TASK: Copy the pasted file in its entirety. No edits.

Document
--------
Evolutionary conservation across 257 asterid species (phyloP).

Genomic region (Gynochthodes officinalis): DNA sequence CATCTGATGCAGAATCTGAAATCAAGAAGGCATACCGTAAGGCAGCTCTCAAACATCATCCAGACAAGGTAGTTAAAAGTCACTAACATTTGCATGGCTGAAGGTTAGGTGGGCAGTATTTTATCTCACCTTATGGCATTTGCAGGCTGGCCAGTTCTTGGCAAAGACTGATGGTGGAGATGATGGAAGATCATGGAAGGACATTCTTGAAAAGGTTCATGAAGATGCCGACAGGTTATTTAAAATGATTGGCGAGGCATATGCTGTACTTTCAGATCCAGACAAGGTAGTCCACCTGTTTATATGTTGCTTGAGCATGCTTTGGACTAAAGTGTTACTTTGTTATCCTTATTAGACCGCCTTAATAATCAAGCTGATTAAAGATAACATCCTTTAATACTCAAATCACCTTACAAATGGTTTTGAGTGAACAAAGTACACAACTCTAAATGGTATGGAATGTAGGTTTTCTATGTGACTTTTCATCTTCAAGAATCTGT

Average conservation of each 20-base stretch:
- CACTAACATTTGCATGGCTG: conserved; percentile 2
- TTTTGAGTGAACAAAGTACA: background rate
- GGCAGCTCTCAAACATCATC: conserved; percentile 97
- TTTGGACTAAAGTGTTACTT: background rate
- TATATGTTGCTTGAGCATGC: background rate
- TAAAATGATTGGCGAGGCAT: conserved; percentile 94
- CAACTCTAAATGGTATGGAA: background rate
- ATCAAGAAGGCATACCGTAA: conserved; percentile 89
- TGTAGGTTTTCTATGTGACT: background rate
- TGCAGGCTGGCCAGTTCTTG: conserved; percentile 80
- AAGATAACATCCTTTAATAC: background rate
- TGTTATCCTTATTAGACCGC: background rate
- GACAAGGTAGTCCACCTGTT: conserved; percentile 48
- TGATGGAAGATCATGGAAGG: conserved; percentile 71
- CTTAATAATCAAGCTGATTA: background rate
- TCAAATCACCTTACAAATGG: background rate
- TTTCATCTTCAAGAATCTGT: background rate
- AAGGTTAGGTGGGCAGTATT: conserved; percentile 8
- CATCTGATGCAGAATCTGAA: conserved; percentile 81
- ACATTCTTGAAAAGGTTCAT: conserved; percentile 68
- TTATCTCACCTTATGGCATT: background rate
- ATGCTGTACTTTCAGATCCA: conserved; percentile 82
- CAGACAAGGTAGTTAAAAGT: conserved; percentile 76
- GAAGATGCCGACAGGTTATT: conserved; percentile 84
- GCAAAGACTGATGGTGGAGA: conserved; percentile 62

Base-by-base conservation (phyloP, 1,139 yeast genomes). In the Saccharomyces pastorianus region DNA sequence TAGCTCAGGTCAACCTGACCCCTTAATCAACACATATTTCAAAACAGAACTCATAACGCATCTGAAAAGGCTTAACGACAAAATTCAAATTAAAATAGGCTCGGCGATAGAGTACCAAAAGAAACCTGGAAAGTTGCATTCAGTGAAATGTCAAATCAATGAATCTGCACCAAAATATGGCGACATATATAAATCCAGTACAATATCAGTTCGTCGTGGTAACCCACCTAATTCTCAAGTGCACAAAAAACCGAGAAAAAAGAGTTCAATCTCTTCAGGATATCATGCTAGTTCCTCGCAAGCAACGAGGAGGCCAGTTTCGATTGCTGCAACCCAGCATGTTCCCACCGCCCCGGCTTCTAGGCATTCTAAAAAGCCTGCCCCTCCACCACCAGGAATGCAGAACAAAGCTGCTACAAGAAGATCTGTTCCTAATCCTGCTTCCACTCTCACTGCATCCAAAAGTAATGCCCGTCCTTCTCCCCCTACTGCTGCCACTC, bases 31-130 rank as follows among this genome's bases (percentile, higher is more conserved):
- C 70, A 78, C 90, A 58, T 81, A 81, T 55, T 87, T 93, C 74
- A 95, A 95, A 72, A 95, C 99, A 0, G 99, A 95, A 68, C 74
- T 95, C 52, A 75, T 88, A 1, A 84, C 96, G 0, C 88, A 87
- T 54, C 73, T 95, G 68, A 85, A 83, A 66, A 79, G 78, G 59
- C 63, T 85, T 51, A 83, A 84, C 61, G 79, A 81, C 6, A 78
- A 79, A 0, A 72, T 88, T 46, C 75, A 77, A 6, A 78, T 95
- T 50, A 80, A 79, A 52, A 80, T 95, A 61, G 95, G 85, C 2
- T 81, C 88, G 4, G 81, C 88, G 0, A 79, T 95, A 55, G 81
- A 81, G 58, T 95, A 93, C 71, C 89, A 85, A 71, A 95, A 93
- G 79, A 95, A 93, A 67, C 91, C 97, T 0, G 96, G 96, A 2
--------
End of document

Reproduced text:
Evolutionary conservation across 257 asterid species (phyloP).

Genomic region (Gynochthodes officinalis): DNA sequence CATCTGATGCAGAATCTGAAATCAAGAAGGCATACCGTAAGGCAGCTCTCAAACATCATCCAGACAAGGTAGTTAAAAGTCACTAACATTTGCATGGCTGAAGGTTAGGTGGGCAGTATTTTATCTCACCTTATGGCATTTGCAGGCTGGCCAGTTCTTGGCAAAGACTGATGGTGGAGATGATGGAAGATCATGGAAGGACATTCTTGAAAAGGTTCATGAAGATGCCGACAGGTTATTTAAAATGATTGGCGAGGCATATGCTGTACTTTCAGATCCAGACAAGGTAGTCCACCTGTTTATATGTTGCTTGAGCATGCTTTGGACTAAAGTGTTACTTTGTTATCCTTATTAGACCGCCTTAATAATCAAGCTGATTAAAGATAACATCCTTTAATACTCAAATCACCTTACAAATGGTTTTGAGTGAACAAAGTACACAACTCTAAATGGTATGGAATGTAGGTTTTCTATGTGACTTTTCATCTTCAAGAATCTGT

Average conservation of each 20-base stretch:
- CACTAACATTTGCATGGCTG: conserved; percentile 2
- TTTTGAGTGAACAAAGTACA: background rate
- GGCAGCTCTCAAACATCATC: conserved; percentile 97
- TTTGGACTAAAGTGTTACTT: background rate
- TATATGTTGCTTGAGCATGC: background rate
- TAAAATGATTGGCGAGGCAT: conserved; percentile 94
- CAACTCTAAATGGTATGGAA: background rate
- ATCAAGAAGGCATACCGTAA: conserved; percentile 89
- TGTAGGTTTTCTATGTGACT: background rate
- TGCAGGCTGGCCAGTTCTTG: conserved; percentile 80
- AAGATAACATCCTTTAATAC: background rate
- TGTTATCCTTATTAGACCGC: background rate
- GACAAGGTAGTCCACCTGTT: conserved; percentile 48
- TGATGGAAGATCATGGAAGG: conserved; percentile 71
- CTTAATAATCAAGCTGATTA: background rate
- TCAAATCACCTTACAAATGG: background rate
- TTTCATCTTCAAGAATCTGT: background rate
- AAGGTTAGGTGGGCAGTATT: conserved; percentile 8
- CATCTGATGCAGAATCTGAA: conserved; percentile 81
- ACATTCTTGAAAAGGTTCAT: conserved; percentile 68
- TTATCTCACCTTATGGCATT: background rate
- ATGCTGTACTTTCAGATCCA: conserved; percentile 82
- CAGACAAGGTAGTTAAAAGT: conserved; percentile 76
- GAAGATGCCGACAGGTTATT: conserved; percentile 84
- GCAAAGACTGATGGTGGAGA: conserved; percentile 62

Base-by-base conservation (phyloP, 1,139 yeast genomes). In the Saccharomyces pastorianus region DNA sequence TAGCTCAGGTCAACCTGACCCCTTAATCAACACATATTTCAAAACAGAACTCATAACGCATCTGAAAAGGCTTAACGACAAAATTCAAATTAAAATAGGCTCGGCGATAGAGTACCAAAAGAAACCTGGAAAGTTGCATTCAGTGAAATGTCAAATCAATGAATCTGCACCAAAATATGGCGACATATATAAATCCAGTACAATATCAGTTCGTCGTGGTAACCCACCTAATTCTCAAGTGCACAAAAAACCGAGAAAAAAGAGTTCAATCTCTTCAGGATATCATGCTAGTTCCTCGCAAGCAACGAGGAGGCCAGTTTCGATTGCTGCAACCCAGCATGTTCCCACCGCCCCGGCTTCTAGGCATTCTAAAAAGCCTGCCCCTCCACCACCAGGAATGCAGAACAAAGCTGCTACAAGAAGATCTGTTCCTAATCCTGCTTCCACTCTCACTGCATCCAAAAGTAATGCCCGTCCTTCTCCCCCTACTGCTGCCACTC, bases 31-130 rank as follows among this genome's bases (percentile, higher is more conserved):
- C 70, A 78, C 90, A 58, T 81, A 81, T 55, T 87, T 93, C 74
- A 95, A 95, A 72, A 95, C 99, A 0, G 99, A 95, A 68, C 74
- T 95, C 52, A 75, T 88, A 1, A 84, C 96, G 0, C 88, A 87
- T 54, C 73, T 95, G 68, A 85, A 83, A 66, A 79, G 78, G 59
- C 63, T 85, T 51, A 83, A 84, C 61, G 79, A 81, C 6, A 78
- A 79, A 0, A 72, T 88, T 46, C 75, A 77, A 6, A 78, T 95
- T 50, A 80, A 79, A 52, A 80, T 95, A 61, G 95, G 85, C 2
- T 81, C 88, G 4, G 81, C 88, G 0, A 79, T 95, A 55, G 81
- A 81, G 58, T 95, A 93, C 71, C 89, A 85, A 71, A 95, A 93
- G 79, A 95, A 93, A 67, C 91, C 97, T 0, G 96, G 96, A 2